Today in Exploring Soundtracks, we’ll be looking at another film by Edgar Wright, the director who brought us all Baby Driver. For me, Edgar Wright has become one of the best contemporary directors who uses music intentionally in his films. This time we’ll be going a little further back in his filmography, to the 2004 zombie parody “Shaun of the Dead”.
For those who haven’t seen it, “Shaun of the Dead” follows the life of Shaun (Simon Pegg), who is trying to turn his life around. He does this by trying to win back his ex-girlfriend, reconnecting with his mother, and taking on an army of the living dead. As expected, it’s full of laughs, blood-splattered action, and some gruesome, but hilarious deaths.
And of course, since this is an Edgar Wright film, there are plenty of scenes enhanced by fresh, interesting, and uncommon song choices. Let’s look at a few.
Don’t Stop Me Now
One of my favorite scenes in “Shaun of the Dead”, is when Shaun and his friends get trapped in a local pub. When Ed (Nick Frost) wins at a slot machine, the noise alerts zombies outside to their presence. They start to close in, and bang their cold, dead hands against the windows. Suddenly there’s one inside, an old, overweight man. Then for some reason, the jukebox in the corner turns itself on, and Queen’s “Don’t Stop Me Now” starts playing.
The following sequence is just one of the most fun in the whole movie. Shaun, Ed, and Liz (Kate Ashfield) each grab a pool cue, then begin beating the dead old zombie in in time with the beat of Queen. The happy, upbeat lyrics, “Don’t stop me now / I’m having such a good time / I’m having a ball”, are comedy gold when set to a zombie brawl sequence.
When another friend in the pub runs to shut off the generator to stop the music, he only ends up flashing the lights on and off, attracting even more zombies, who all start coming in through the back. The fight sequence ends when Shaun rams the old zombie headfirst into the jukebox, cutting the music off completely.
Another great moment where music, comedy, and horror collide comes far earlier in the film. After a long night of drinking in the pub, Shaun and Ed stumble outside, singing Grandmaster Flash’s “White Lines” to each other. As they do, they are completely unaware that the couple “snogging” in the background is really one zombie biting the neck of its victim.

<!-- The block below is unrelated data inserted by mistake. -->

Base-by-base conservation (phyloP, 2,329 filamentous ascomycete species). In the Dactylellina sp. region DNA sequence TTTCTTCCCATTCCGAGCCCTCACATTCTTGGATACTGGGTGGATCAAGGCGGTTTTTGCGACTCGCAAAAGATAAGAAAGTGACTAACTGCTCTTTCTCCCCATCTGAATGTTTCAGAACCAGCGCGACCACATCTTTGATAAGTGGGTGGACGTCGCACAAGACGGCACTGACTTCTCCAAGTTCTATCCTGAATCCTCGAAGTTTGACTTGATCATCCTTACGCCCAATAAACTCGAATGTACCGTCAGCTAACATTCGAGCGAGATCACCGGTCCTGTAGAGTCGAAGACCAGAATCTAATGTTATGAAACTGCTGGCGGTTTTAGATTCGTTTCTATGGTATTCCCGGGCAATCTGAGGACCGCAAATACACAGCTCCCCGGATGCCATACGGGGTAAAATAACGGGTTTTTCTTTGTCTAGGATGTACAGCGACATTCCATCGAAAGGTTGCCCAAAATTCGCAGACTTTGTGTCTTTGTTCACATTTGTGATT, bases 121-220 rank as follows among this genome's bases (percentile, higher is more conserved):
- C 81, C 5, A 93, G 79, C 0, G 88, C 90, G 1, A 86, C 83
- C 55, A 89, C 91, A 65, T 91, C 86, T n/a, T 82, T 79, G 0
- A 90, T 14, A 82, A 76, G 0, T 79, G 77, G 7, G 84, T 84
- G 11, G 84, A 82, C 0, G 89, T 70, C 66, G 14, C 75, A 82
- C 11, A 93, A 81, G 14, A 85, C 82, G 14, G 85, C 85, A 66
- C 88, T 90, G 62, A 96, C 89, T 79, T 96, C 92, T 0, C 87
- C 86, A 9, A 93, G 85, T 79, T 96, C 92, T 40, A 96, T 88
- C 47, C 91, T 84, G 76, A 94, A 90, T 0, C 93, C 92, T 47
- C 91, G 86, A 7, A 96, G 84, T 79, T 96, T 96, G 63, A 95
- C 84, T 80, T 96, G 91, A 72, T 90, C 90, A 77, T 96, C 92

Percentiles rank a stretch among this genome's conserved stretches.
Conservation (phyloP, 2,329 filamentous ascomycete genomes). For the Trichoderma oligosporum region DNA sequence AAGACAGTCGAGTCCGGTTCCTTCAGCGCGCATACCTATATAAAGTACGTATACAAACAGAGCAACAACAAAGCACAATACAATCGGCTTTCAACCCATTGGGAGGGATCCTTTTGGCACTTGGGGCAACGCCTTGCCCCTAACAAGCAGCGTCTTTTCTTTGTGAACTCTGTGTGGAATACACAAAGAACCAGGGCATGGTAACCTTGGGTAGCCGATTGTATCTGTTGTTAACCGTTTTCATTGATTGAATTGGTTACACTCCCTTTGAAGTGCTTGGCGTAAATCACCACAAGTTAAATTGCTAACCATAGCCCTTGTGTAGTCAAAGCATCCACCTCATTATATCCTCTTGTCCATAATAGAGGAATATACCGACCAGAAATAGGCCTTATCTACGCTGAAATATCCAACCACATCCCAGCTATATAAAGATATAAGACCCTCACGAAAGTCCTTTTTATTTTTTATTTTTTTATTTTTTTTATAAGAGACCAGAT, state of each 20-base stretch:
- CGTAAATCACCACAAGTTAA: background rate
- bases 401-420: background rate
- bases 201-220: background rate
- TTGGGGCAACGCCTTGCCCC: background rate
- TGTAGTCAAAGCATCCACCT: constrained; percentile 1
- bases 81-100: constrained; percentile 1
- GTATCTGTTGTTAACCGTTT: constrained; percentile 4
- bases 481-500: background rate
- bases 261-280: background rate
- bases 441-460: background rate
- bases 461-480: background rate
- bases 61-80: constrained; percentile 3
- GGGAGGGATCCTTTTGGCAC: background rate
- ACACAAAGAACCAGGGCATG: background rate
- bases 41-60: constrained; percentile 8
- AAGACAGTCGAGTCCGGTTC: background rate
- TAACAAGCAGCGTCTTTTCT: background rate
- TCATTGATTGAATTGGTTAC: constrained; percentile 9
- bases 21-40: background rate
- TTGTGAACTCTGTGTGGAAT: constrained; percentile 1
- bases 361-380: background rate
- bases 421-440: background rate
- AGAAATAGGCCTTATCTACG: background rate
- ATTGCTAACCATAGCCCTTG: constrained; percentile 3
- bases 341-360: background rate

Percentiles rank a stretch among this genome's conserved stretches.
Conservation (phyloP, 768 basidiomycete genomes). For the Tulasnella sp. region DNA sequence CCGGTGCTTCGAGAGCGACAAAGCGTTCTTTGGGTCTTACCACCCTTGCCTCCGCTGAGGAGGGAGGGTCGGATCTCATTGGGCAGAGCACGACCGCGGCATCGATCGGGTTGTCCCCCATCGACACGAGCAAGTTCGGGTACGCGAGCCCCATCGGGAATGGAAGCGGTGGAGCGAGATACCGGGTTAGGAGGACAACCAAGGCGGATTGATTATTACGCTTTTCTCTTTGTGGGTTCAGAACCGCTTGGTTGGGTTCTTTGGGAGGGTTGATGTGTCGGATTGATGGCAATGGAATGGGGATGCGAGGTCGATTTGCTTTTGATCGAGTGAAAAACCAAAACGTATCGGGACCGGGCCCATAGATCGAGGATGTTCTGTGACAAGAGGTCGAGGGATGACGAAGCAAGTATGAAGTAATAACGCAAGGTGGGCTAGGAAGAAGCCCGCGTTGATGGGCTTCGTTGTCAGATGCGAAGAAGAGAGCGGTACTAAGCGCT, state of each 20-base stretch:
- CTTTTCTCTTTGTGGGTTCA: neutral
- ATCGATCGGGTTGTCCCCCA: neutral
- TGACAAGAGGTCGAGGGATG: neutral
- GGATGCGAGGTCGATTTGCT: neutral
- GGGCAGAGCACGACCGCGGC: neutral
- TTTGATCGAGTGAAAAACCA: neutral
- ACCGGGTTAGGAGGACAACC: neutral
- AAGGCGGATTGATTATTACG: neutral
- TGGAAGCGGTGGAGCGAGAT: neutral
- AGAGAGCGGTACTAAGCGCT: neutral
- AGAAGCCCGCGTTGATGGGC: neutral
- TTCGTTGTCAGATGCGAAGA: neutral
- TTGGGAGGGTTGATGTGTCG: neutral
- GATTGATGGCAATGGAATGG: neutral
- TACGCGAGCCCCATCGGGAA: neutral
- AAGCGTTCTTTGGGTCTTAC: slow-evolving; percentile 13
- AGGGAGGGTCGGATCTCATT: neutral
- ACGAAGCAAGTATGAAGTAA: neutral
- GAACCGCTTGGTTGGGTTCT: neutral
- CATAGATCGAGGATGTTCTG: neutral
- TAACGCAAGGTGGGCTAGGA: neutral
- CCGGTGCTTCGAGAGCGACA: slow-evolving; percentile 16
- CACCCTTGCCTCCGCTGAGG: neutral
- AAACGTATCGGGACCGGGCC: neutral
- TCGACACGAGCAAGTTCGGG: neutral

So they continue on their way, until their singing is interrupted by the undead groan of another zombie. Due to the timing, they think he’s trying to sing along with them. We get a hilarious back and forth between Shaun and Ed singing and the zombie groaning. When he doesn’t get the lyrics right, they walk off, referring to the zombie as a “bloody tit”.
While the song doesn’t actually play during the movie, it can still be found on the soundtrack.
If You Leave Me Now
We’re working backwards through the movie, if you haven’t guessed yet. Our last scene is just a short one, but still uses music as a device to affect the characters. In the beginning of the film, Shaun gets dumped by his girlfriend.
As he and Ed are drinking in the pub, Ed tries his best to cheer him up. But once Chicago’s “If You Leave Me Now” comes on the jukebox, it only further depresses Shaun. When Ed asks who put on the song, Shaun simply answers, “It’s on random”. And we already know that we’ll be hearing from that same jukebox again toward the end of the film.
- Figment” – S. Park
- “The Blue Wrath” – I Monster
- “Mister Mental” – The Eighties Matchbox B-Line Disaster
- “Meltdown” – Ash
- “Don’t Stop Me Now” – Queen
- “White Lines (Don’t Don’t Do It)” – Grandmaster Flash and the Furious Five and Melle Mel
- “Hip Hop, Be Bop (Don’t Stop)” – Man Parrish
- “Zombie Creeping Flesh” – Pete Woodhead and Daniel Mudford
- “Kernkraft 400” – Zombie Nation
- “Fizzy Legs” – Pete Woodhead and Daniel Mudford
- “Soft” – Lemon Jelly
- “Death Bivouac” – Pete Woodhead and Daniel Mudford
- “The Gonk (Kid Koala Remix)” – The Noveltones
- “Envy the Dead” – Pete Woodhead and Daniel Mudford
- “Ghost Town” – The Specials
- “Blood in Three Flavours” – Pete Woodhead and Daniel Mudford
- “Panic” – The Smiths
- “Everybody’s Happy Nowadays” (originally by Buzzcocks) – Ash featuring Chris Martin
- “You’re My Best Friend” – Queen
- “You’ve Got Red on You / Shaun of the Dead Suite” – Pete Woodhead and Daniel Mudford
- “Normality” – Pete Woodhead and Daniel Mudford
- “Fundead” – Pete Woodhead and Daniel Mudford
- “Orpheus” – Ash